The Big Reveal

12 December 2015 – Foliage drops away, nature’s bones are revealed: trunks, branches, seed pods, berries.

Without its boring leaves, weedy old Symphoricarpos albus reveals its fruit, glows like a candelabra, & justifies its common name: Snowberry. (The background greenery is ground cover, not on the bush.)

Snowberry bush at Mount Pleasant Cemetery

We admire it as we enter the north-west corner of Mount Pleasant Cemetery. The Tuesday Walking Society has decided to cut through the cemetery (also a significant arboretum), follow Moore Park Ravine south to Evergreen Brick Works, then cross the river to take the Lower Don Trail on down to …well, to wherever.

Numerous conifers in the cemetery, but plenty of deciduous giants as well. Tree structure imposes itself: the elegance of branch symmetry, the texture of bark, the ochre tint — all play against the muted ground cover & the worn white bench.

in Mount Pleasant Cemetery

(Now, if only I’d taken time to read the identifying tag on the tree!)

We cross Moore Av., drop into Moore Park Ravine.

“It’s so open!” cries Phyllis, looking around. It is quite a narrow ravine, in fact, but I know what she means. Leaves have fallen & we can see far & wide among the trees. We also see pink splashes on a distressing number of the trees, marking ones lost to the Emerald Ash Borer & soon to be felled.

Mud Creek in Moore Park Ravine

That’s Mud Creek, snaking through the depth of the ravine.

Just a slender little creek, a minor tributary of the Don River, not terribly important …

muddy dog is happy dog

But such a source of joy to wading dogs!

His owner shakes her head. “My other dog” — she gestures at a dark brown pooch, sitting politely in the path — “is already mud-coloured, but he won’t go in the water. Only this guy!”

Soon after, we pass a white cat.

under RR bridge across Moore Park Ravine

Oh all right, that’s a bit of a cheat. He’s just a street-art white cat hat on a lemon-yellow child’s head on a railway bridge trestle. But he sure is white!

We get an unobstructed view of the quarry-pond side of Evergreen Brick Works as we approach, its big red Muskoka chairs still in place, but its trees stripped for winter.

northern trail entrance to EBW

We see a sequence of signs, urging owners to leash their dogs. (The first, in case you can’t quite read it from this angle, is: “You love your dog.”) We admire how cheerful the signs are, the friendly way they issue their instructions.

dog-leashing signs, EBW

Then we read the fine print on the final sign, & burst out laughing.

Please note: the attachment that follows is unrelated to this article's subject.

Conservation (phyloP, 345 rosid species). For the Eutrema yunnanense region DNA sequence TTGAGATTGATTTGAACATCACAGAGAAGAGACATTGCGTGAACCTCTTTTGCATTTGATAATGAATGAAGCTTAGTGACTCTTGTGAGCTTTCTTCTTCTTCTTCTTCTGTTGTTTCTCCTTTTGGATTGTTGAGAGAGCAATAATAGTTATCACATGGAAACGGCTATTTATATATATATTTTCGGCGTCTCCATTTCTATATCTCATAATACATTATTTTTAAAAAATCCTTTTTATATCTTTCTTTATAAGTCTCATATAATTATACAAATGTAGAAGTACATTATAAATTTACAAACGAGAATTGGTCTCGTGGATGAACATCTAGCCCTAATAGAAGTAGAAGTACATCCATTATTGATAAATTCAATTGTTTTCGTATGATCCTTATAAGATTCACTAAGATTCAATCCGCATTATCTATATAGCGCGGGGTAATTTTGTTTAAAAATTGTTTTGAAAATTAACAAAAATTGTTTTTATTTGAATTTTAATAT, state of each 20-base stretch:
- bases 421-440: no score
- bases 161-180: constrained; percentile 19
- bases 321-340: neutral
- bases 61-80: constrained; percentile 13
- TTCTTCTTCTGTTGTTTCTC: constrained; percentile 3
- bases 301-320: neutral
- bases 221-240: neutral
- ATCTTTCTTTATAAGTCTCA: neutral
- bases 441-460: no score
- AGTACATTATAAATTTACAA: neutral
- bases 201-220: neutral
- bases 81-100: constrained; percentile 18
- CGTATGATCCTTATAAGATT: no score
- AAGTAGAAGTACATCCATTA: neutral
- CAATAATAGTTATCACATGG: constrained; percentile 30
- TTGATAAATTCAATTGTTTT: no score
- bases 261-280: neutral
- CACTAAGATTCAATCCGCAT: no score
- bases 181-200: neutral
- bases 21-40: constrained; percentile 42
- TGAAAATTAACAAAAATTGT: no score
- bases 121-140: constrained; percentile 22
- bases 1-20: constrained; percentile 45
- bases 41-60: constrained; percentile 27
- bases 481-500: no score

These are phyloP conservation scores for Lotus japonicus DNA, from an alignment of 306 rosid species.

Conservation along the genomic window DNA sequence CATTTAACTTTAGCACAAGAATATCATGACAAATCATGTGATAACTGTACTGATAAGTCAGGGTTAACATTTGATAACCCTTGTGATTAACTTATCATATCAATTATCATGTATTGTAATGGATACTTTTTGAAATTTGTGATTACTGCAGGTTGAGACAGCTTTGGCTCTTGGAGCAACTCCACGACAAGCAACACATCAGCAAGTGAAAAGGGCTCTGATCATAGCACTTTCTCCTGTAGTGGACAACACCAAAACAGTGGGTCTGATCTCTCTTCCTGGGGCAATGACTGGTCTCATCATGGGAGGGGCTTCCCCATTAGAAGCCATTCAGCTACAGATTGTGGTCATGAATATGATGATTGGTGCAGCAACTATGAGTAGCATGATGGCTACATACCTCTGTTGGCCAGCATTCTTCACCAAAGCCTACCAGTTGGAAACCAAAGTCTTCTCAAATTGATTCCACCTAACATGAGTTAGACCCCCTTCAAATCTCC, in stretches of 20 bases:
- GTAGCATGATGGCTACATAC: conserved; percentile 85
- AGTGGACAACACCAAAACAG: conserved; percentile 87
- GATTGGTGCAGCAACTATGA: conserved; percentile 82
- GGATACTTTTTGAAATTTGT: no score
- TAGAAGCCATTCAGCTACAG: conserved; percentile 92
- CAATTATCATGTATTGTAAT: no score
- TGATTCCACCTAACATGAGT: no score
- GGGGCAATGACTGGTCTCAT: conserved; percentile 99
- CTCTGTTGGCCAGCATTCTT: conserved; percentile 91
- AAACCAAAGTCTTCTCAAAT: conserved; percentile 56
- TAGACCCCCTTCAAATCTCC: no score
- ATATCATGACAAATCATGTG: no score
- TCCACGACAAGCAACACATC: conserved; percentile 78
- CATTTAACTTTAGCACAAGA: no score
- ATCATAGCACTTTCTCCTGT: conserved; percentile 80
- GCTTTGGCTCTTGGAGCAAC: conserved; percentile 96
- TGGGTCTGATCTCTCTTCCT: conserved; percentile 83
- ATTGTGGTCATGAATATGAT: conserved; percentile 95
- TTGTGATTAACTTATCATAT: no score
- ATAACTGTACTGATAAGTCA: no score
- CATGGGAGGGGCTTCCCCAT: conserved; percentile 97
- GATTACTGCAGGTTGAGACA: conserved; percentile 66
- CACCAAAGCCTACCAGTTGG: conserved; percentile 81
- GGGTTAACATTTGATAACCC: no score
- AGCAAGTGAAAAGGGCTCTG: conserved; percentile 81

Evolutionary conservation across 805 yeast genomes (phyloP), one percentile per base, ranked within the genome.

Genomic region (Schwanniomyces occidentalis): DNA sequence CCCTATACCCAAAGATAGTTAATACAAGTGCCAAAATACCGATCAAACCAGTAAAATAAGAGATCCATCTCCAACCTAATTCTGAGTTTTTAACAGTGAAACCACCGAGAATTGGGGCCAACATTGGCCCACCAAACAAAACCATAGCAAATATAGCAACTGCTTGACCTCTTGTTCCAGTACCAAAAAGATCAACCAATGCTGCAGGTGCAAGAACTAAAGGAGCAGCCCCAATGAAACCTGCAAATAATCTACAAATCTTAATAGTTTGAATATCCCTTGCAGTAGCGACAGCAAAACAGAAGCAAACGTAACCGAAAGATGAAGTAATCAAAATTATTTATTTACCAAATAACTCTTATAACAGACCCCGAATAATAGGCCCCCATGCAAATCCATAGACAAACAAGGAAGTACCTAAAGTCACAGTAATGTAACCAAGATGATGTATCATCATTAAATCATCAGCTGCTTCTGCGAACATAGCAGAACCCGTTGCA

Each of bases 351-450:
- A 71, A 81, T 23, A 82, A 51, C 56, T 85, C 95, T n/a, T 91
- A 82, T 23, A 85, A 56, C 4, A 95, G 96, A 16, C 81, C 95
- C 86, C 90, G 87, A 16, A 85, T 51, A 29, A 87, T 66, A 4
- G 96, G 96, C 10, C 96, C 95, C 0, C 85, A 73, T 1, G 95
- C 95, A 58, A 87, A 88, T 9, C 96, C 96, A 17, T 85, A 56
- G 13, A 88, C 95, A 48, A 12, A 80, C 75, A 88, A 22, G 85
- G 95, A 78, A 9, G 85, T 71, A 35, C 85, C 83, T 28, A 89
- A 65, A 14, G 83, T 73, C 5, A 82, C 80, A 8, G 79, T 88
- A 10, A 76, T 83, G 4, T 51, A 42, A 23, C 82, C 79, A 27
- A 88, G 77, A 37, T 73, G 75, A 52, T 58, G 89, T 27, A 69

fine print, re leashing your dog

For perhaps the first time ever, we do not stop for coffee: too early in the walk, we decide.

Instead, after a brief & tempting cruise through the retail shop, we — along with Mud Creek, & in our respective over- and underground ways — cross Bayview Avenue and join the Don River.

The Lower Don Trail is sandwiched between the east side of the river & the Don Valley Parkway. Sometimes the DVP is very close (and without screening foliage, it can feel even closer), sometimes the trail dips below expressway level & you regain your sense of dropping out of the city, into pure nature.

Prickly bushes scratch their silhouettes against the sky.

along the Lower Don Trail

Bare branches frame the repaired & repainted underside of the Prince Edward (aka Bloor) Viaduct. Still pristine, but surely not for long; savour the moment.

Prince Edward (Bloor) Viaduct from Lower Don Trail

Wonderful seed pods, or thistle heads, or whatever they are — I enjoy their lines without worrying much about their identity. (Though if you care to inform me, I will pass on the information.)

mystery pods, so shapely!

Back across the Don at Riverdale Park, one last look downstream between pedestrian bridge railings …

view south along the Don, from Riverdale Pedestrian Bridge

south to the bridges at Gerrard, at Dundas, at (hidden from view) Queen, on & on to the lake.

But not today! My eye travels on south, but my boots head west & home.

 

 

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4 Comments

  1. I wonder if Frosty likes snowberry pie?

    Reply
  2. I take my dog on walks in the Don valley trail Gerrard to about pottery road then back, it’s a lovely walk. I cross that bridge a many times.

    Reply
    • It’s a great trail, going farther on up the Don & right down to the lake

      Reply
      • If you end up going further down to the lake, shortly after king St you will encounter the bala underpass. I just painted a mural there. It’s not the underpass park. It’s on the Don trail.

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